Dear Sidhartha Gothama

May 6, 2009

The world is getting ready once again to celebrate your birth, enlightenment and passing away.

After 2500 years, the words you uttered have become a religion. Humans divided by race and culture claim it to be theirs, and have built identities around it. Fairy tales have been written, bloody wars have been fought, civilizations have been seduced and conquered, men have turned into demons, and worst of all- you are being worshiped as a God. Even the tree you sat beside is being treated like a sub-divinity.

Did you know this would happen? Did you have a choice? Perhaps more importantly, do I have a choice?

One more thing, after achieving Enlightenment, why didn’t you go back to Yashodara and Rahula? It’s paradoxical you see, if you really attained enlightenment, how come you had a sense of purpose and a ego to call yourself a Buddha?

You said that the only constant in the world is change. If so, how did you conquer your desires? How did you cultivate a mind which is not subjected to change?

Tell me are you for real? Is enlightment for real?

You’re a great poet, and an old-soul, I’ll give you that. But the decisions you’ve made, and the life you lived are clear signs that we mortals can never live in reality and attain enlightment at the same time.

Yours without faith,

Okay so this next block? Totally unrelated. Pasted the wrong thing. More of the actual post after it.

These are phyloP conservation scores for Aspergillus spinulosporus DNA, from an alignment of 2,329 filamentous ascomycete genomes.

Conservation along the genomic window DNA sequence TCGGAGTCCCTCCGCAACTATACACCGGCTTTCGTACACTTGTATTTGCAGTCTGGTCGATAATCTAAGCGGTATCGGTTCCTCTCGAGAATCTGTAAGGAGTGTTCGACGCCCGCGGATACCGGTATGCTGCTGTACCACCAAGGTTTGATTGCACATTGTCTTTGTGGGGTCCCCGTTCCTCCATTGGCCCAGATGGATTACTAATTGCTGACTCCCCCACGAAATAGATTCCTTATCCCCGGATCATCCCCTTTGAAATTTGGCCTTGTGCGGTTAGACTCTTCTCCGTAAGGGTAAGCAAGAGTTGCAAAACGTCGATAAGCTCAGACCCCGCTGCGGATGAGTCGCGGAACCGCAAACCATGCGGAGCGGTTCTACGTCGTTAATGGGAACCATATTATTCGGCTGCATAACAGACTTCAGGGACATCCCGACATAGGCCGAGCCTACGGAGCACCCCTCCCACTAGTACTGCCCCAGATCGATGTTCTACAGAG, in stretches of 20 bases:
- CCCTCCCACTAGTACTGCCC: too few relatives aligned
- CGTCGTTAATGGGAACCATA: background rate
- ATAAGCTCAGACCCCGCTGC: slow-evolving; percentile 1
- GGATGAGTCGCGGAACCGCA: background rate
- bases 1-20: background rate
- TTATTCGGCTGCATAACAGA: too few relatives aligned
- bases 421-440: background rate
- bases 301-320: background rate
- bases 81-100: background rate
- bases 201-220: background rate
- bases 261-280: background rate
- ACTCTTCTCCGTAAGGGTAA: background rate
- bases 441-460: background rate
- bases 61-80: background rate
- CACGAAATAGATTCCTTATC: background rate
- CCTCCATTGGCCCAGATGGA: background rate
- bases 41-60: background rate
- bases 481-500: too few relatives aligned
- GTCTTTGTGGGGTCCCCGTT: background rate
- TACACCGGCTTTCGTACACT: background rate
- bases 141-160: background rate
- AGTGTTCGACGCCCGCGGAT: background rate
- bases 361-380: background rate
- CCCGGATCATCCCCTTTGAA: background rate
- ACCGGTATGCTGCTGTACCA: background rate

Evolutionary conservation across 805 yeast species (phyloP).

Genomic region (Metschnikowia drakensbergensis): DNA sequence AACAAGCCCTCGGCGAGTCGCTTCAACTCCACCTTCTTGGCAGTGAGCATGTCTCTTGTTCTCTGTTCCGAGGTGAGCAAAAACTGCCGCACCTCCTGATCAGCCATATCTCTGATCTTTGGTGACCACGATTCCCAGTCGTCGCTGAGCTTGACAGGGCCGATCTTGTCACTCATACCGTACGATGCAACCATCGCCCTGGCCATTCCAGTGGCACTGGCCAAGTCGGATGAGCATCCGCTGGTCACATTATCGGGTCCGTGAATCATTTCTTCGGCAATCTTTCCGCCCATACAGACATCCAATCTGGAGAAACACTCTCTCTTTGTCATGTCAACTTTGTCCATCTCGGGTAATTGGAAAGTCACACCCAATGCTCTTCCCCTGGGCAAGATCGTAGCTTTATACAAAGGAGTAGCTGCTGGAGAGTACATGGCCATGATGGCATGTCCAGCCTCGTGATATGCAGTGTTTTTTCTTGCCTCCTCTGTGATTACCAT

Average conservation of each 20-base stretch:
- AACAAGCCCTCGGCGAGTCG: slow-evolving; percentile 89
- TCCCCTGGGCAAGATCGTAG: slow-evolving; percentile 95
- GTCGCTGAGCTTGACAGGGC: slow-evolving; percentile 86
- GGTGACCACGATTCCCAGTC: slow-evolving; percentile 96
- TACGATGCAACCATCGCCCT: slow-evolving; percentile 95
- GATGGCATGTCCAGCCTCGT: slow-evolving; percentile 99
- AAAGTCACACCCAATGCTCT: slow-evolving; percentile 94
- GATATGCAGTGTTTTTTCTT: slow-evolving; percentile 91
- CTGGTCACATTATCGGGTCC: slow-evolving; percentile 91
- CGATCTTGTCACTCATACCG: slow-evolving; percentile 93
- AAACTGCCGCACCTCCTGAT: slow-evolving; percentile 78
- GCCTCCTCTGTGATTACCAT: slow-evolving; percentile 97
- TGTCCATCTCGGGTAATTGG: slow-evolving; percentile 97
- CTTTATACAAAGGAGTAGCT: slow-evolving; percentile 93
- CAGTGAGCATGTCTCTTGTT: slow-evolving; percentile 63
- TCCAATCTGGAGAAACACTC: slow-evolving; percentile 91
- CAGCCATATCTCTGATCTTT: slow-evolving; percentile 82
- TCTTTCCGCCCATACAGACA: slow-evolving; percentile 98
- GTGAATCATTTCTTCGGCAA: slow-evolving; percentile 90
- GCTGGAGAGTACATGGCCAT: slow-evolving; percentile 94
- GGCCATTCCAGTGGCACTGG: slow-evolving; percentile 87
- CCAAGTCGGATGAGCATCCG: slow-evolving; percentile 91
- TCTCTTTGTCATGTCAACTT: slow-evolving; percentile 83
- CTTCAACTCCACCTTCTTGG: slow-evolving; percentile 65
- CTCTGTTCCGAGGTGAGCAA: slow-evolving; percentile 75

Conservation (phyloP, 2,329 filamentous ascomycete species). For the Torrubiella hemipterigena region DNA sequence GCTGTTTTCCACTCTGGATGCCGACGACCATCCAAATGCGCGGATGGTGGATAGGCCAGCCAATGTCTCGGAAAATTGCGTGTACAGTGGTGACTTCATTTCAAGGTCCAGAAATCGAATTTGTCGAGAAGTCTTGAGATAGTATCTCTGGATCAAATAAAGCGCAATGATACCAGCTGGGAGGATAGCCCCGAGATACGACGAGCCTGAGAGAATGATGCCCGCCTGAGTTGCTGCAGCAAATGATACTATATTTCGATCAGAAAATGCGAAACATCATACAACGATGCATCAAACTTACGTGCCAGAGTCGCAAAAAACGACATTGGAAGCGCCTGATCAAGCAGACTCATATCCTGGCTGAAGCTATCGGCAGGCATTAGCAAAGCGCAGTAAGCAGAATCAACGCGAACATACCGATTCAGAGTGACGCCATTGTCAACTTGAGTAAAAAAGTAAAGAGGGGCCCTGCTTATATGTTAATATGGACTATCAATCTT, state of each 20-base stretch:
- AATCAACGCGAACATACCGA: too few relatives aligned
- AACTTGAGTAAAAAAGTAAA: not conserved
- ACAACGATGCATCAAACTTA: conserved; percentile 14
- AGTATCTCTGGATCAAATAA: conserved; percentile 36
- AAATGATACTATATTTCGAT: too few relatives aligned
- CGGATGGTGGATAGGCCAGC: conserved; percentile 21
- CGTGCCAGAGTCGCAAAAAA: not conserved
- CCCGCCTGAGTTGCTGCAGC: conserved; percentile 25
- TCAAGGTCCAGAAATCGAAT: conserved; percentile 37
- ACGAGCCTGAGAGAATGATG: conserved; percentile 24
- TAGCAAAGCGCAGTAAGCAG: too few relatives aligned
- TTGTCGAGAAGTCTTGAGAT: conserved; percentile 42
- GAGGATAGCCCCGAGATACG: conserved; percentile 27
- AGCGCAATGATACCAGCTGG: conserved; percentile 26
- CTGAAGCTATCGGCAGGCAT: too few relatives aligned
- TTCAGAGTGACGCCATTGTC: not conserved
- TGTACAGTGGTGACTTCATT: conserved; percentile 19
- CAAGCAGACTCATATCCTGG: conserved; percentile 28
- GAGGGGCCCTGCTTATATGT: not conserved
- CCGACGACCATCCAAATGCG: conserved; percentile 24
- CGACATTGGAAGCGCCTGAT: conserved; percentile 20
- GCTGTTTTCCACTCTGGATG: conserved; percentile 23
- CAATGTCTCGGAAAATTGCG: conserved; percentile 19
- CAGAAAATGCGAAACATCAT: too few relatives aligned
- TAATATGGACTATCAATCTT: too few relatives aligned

11 Responses to “Dear Sidhartha Gothama”

  1. Dee Says:

    good post. questioning is cool… hmm…here’s what I think..

    I’m assuming Enlightenment is a state of being where you don’t feel or are bound down by emotions. So would there be a point of going back to a lay life, when you really can’t give what is expected to a wife and son?

    In the ego bit…I’m assuming he wasn’t a blowhard, after all, we have to take into account that half the stuff were written after his passing away by others.…calling himself the Buddha would probably have been to establish himself as a leader. Maybe human nature makes it hard for a person to really listen and look up to a person who is doesn’t establish himself?

    I’m also assuming that once a mind is developed it’s rock hard. Change maybe relevant to the state of the world. Matter and evolution…stuff like that?

    I have some questions too…like leaving yashodara and keeping her in grief…taking rahula and nanda without permission…taking time to establish a mehenin shasana even after repeated requests from prajapathi. Why it’s ok to take in really young priests when they clearly have no idea what the Dhamma is. I rather prefer people joining the shasana out of real understanding…

    Hm… but then again, I suppose what matters is the dhamma by itself. What is teaches and the psychological aspects of it.

    oh afterthought…i went for a sermon of this famous aussie priest, who said there was a person in aussie who was so deeply into meditating that he went into a state of unconsciousness and his wife had freaked out. They had thought it was a coma but after a few days he had woken up and said that he was having an out of body experience. So I guess a lay person can develop his mind and achieve certain states of mindfulness? :S

    • Me Says:

      Leaving Yashodara was done before he attained enlightenment. The reason for Nanda and Rahula may have been that he saw something in them, rather than it being an emotional decision. The mehini sasna also can be justified upon cultural reasons.